Dr. Henry Kissinger

Henry Kissinger: Football is the embodiment of human experience

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On 1 July 1989, Dr. Henry Kissinger, long-serving US Secretary of State, became an FC Bayern member. Tomorrow, Saturday 27 May, Fürth-born Kissinger celebrates his 100th birthday. In our interview, he talks about his enduring passion for football, his connection to the German record champions and why Franz Beckenbauer remains a figure who inspires people to this day.

The interview with Henry Kissinger

Mr. Kissinger, you've been a member of FC Bayern since 1989 – you had a special connection to Franz Beckenbauer in particular. Where did that come from?
"I first saw Franz Beckenbauer play when he led West Germany to a 2-1 victory in the 1974 World Cup final in Munich against the technically superior Netherlands team. He played in the libero position, the boss of the defence who plugged the gaps that the attacking team opened. And he also gave this position a completely new depth, in that he also lent it an offensive dimension. In attack he operated as the orchestrator, who linked up with his teammates with subtle passes. Beckenbauer possessed an incredible ability to distribute the ball to his teammates, and in ways that were unimaginable viewed abstractly and yet self-evident in their execution. I was fascinated."

Football at the highest level is complexity masquerading as simplicity.

Dr. Henry Kissinger

There are even images of when you met the "Kaiser" in the early 80s after a match at Cosmos New York – and he's just lying in an ice bath...
"Yes, the "Kaiser"... you know: heroes make their circles alone – but they become myths when they enrich the lives of all of us and touch our hearts. Beckenbauer, the "Kaiser", became such a myth. He drew his inspiration from his sporting prowess and strategic vision, but also from his willpower when he played in the famous 'Game of the Century' between Germany and Italy at the 1970 World Cup with one arm in a sling. Since we live in an often uninspired time, I appreciate him today more than ever. Later he also became an outstanding coach, applying his skills in a way that few can. He led the German national team to World Cup victory in 1990 and FC Bayern to the German championship as well as winning the UEFA Cup. When Beckenbauer brought the World Cup to Germany in 2006, he once again cemented his unique status in world football. In my eyes, he remains the dominant figure in German football history to this day."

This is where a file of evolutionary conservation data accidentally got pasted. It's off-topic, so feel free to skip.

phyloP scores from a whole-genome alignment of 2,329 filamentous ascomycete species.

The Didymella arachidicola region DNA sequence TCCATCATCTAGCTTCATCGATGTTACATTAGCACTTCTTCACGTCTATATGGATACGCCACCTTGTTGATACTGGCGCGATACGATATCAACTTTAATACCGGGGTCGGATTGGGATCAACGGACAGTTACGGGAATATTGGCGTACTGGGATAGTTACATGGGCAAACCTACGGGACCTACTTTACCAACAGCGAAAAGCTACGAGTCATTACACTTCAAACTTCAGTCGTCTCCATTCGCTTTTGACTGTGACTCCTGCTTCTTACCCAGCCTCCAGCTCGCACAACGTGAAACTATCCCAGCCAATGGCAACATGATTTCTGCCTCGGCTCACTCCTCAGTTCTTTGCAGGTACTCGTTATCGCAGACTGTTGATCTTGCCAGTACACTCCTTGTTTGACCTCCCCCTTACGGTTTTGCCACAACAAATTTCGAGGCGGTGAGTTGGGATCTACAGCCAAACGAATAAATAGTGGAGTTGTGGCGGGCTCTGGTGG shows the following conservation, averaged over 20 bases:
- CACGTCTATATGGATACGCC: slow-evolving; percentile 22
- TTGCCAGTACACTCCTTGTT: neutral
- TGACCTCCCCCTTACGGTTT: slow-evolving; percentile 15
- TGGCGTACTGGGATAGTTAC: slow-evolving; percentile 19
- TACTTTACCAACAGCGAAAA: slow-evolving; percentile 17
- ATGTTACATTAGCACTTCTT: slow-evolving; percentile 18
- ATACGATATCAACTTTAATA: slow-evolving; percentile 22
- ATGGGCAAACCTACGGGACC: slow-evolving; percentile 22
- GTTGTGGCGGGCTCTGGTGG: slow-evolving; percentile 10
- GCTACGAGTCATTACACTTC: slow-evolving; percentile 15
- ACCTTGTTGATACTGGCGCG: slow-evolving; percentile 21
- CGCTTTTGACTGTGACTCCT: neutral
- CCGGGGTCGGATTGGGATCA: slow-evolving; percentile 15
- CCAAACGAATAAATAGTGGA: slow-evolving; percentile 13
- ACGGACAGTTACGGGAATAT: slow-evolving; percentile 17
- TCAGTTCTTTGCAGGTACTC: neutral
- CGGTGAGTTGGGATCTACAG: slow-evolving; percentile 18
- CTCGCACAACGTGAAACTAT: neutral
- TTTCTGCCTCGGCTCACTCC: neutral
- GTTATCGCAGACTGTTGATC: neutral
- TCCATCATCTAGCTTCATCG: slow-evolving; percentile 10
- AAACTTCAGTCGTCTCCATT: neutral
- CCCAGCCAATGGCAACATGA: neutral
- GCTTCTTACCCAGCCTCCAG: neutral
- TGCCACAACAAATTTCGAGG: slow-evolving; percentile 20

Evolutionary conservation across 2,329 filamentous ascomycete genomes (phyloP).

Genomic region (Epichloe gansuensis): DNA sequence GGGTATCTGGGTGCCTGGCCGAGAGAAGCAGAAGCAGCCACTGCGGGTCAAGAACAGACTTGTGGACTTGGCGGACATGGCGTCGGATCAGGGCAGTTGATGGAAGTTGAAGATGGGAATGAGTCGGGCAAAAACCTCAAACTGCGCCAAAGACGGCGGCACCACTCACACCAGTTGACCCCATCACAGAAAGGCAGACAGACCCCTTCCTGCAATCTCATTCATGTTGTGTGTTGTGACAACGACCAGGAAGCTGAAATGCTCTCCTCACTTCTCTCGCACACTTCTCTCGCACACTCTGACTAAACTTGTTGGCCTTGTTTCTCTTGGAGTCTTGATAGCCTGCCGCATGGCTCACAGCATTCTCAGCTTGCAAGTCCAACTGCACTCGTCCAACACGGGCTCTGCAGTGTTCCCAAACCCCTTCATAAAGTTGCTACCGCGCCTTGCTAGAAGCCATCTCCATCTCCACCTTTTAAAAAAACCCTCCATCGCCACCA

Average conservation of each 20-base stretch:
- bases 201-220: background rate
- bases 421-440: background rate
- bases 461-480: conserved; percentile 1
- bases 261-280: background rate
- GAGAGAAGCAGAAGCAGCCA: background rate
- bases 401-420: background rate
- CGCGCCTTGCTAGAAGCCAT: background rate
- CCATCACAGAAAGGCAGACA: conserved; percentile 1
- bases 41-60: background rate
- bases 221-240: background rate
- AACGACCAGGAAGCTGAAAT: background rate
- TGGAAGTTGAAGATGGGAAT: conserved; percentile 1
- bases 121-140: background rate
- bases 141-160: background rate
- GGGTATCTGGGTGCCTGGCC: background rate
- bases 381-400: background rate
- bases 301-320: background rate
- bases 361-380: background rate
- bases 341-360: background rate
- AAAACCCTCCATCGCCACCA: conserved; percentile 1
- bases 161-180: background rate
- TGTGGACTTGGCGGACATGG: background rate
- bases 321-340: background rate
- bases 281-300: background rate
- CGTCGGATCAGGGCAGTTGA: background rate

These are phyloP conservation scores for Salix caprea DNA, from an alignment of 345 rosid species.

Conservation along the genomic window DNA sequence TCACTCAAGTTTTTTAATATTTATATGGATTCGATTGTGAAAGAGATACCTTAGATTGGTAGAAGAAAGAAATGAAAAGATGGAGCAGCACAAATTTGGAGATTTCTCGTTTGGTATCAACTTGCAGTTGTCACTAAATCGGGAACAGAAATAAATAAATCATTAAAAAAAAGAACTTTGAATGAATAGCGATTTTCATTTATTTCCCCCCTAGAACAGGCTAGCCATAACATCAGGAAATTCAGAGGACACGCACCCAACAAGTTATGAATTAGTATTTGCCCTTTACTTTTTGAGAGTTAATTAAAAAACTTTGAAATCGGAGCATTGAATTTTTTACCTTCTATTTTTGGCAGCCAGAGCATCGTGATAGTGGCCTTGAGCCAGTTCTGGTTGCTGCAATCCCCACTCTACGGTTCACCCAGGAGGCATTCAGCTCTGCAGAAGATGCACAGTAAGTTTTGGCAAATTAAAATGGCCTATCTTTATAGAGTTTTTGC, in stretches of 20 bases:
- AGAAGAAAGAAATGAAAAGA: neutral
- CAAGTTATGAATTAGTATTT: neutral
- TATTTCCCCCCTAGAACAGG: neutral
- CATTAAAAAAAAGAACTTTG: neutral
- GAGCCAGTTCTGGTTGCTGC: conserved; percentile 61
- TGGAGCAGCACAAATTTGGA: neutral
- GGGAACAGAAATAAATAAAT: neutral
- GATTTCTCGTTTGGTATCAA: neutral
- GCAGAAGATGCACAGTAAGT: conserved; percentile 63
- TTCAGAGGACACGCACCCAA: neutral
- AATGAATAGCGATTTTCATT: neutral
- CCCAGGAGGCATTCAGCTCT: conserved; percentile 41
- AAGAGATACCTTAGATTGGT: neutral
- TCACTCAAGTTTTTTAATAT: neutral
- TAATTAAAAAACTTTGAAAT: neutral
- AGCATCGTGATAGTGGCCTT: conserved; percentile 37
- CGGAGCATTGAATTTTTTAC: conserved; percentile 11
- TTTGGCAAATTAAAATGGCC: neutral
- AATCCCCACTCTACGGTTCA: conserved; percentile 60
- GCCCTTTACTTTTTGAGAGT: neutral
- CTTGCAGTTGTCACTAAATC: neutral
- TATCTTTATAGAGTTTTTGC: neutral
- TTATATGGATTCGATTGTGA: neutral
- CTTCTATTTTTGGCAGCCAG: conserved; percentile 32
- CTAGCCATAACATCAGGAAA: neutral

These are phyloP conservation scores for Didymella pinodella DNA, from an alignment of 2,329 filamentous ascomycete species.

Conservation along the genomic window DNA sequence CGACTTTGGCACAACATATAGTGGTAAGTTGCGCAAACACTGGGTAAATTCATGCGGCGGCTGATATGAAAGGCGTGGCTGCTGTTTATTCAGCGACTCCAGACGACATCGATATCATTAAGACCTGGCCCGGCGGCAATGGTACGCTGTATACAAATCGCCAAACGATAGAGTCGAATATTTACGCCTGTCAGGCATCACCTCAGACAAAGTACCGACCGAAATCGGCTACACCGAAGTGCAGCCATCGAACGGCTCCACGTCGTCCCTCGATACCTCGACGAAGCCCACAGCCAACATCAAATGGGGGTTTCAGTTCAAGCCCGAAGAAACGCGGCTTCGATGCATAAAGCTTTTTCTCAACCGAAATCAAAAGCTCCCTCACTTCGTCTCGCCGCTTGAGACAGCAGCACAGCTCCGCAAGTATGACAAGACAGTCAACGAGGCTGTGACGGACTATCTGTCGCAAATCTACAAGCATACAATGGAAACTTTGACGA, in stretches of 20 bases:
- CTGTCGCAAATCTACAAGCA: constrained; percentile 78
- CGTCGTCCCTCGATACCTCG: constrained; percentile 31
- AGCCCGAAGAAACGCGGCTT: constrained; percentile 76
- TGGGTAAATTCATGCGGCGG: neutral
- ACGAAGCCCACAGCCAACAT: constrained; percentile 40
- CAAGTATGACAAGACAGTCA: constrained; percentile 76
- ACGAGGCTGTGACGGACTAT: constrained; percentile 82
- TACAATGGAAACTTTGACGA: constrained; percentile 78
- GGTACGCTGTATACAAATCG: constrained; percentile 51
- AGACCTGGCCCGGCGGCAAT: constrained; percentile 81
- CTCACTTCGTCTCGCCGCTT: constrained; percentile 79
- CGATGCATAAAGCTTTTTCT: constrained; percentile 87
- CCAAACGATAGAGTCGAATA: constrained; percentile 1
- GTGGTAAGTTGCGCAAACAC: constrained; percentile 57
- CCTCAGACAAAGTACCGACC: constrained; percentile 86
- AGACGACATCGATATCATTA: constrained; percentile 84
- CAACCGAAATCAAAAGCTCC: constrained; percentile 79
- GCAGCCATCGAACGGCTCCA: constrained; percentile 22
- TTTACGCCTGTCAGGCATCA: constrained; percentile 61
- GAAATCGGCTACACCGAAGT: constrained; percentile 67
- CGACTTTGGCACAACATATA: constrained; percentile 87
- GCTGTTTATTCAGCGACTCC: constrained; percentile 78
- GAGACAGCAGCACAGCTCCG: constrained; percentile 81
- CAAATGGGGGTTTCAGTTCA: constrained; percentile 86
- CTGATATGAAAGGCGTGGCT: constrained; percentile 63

You have 100 years of life experience and encounters on the highest world stage. What does football represent? Is it a side note to life, or does it give people much more than they think?
"Football at the highest level is complexity masquerading as simplicity. It's a very different game from the sports with which people in the USA are most familiar, namely American football and baseball. All 11 players must possess the same skills – particularly in modern football, where the difference between offensive and defensive players has been blurred. Because it's a continuous game, it cannot be broken down into a series of plays that can be practised, as in American football or baseball. American football and baseball delight in the perfection of their repetitions, football in the improvisation of solutions to constantly changing strategic imperatives. Football requires little equipment other than a pair of boots. Everyone believes that he or she can play football. And it can be played spontaneously by any number of people, anytime, anywhere. Therefore, football is a wonderful game for the masses, who can fully identify with its passions, its sudden triumphs and its inevitable disappointments."

Football guarantees a lifelong addiction to a mixture of hope, misery and elation as expectations are set, indulged and exceeded.

Dr. Henry Kissinger

What does football bring you personally?
"Football guarantees a lifelong addiction to a mixture of hope, misery and elation as expectations are set, indulged and exceeded. I have had this experience, as have many others. 'Ive been fortunate to be associated with the game all my life. Franz Beckenbauer, Pelé and I tried to bring the 1986 World Cup to the USA – we didn't succeed – but that vision was realised in 1994. That was a great joy for me personally."

Are there games or players that you particularly recall?
"There are games that were defined by certain players, particularly during World Cups. Pelé in 1970, Diego Maradona in '86, Zinedine Zidane in '98. The aforementioned 'Game of the Century' at the 1970 World Cup in Mexico is one I'll never forget. The World Cup final last December was also a great game, a wonderful culmination of footballing creativity, but personally I like to reminisce about the football of a bygone era when, in my eyes, there was more attacking football and the big games weren't decided by penalties. More generally, I love the sport. American football and baseball are a glorification of the human experience – football is its embodiment. So it offers a lot to its fans, because it multiplies the situations where you feel the great vastness of the human condition."

Photo: Jürgen Frank

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